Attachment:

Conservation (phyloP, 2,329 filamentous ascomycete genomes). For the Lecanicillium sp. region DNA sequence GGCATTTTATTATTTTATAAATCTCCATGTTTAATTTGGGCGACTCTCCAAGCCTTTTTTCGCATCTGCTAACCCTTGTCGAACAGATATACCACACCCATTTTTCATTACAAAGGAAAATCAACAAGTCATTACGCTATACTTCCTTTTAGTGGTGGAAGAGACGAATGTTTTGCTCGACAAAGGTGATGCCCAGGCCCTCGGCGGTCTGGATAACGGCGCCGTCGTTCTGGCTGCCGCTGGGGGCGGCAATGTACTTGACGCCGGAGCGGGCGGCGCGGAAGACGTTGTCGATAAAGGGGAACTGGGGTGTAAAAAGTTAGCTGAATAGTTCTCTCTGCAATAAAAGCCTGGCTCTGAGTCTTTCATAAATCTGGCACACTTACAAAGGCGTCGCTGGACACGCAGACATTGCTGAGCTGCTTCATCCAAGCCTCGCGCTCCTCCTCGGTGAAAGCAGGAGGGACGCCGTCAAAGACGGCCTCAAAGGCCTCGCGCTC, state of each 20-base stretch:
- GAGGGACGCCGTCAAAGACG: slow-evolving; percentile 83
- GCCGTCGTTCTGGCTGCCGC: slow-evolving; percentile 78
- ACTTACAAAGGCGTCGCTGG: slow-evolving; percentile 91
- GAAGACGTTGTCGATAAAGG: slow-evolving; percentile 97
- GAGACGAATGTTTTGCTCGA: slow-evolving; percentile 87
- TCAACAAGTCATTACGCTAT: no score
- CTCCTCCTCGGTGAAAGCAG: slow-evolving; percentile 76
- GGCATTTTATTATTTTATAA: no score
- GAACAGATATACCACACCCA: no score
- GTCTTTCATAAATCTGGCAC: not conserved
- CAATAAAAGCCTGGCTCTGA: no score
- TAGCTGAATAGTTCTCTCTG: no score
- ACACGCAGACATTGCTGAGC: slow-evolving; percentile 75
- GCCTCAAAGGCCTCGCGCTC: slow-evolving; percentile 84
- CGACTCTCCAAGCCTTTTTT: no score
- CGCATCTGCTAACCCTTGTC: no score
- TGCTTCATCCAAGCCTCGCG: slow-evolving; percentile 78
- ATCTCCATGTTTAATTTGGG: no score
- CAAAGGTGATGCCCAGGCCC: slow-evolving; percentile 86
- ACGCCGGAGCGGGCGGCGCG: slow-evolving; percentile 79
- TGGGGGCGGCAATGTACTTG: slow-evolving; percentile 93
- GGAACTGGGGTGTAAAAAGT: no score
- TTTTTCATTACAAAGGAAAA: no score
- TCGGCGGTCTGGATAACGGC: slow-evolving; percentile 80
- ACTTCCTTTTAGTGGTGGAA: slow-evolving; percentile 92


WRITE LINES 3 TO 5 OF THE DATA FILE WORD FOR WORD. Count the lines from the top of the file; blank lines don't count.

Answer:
- GCCGTCGTTCTGGCTGCCGC: slow-evolving; percentile 78
- ACTTACAAAGGCGTCGCTGG: slow-evolving; percentile 91
- GAAGACGTTGTCGATAAAGG: slow-evolving; percentile 97